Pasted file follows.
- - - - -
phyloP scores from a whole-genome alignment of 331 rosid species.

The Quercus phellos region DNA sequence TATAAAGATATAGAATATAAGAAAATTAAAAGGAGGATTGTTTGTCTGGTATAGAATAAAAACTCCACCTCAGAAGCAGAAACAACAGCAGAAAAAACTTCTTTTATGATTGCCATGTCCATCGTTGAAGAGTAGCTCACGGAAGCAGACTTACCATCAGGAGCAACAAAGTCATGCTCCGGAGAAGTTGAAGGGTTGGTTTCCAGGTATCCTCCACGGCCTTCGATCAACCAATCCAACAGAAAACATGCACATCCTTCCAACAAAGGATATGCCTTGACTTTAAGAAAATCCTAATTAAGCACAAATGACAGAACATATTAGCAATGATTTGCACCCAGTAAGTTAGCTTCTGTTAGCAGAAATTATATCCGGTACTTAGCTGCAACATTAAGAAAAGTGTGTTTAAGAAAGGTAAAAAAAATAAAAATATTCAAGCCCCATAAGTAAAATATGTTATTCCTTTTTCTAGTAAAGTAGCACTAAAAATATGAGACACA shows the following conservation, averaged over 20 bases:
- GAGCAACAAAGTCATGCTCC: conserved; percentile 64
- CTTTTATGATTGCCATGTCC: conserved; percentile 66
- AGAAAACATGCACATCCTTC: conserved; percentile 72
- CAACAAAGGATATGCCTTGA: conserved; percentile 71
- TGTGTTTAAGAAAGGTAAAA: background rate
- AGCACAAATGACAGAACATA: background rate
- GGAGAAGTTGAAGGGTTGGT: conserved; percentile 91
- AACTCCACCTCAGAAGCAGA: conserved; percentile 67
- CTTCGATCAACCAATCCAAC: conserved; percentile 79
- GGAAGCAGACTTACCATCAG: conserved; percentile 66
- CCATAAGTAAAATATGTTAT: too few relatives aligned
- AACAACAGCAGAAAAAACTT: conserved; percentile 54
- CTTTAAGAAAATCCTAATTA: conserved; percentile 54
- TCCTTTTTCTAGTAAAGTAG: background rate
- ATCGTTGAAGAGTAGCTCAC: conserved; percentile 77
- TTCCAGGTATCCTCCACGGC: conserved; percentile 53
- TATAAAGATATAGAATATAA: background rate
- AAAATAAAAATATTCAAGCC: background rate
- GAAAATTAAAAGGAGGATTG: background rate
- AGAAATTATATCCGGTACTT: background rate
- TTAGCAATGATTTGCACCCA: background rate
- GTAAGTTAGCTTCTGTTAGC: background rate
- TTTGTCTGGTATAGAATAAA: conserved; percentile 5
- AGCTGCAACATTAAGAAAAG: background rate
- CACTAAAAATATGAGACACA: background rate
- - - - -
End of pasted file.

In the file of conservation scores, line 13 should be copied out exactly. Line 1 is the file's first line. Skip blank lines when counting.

- CCATAAGTAAAATATGTTAT: too few relatives aligned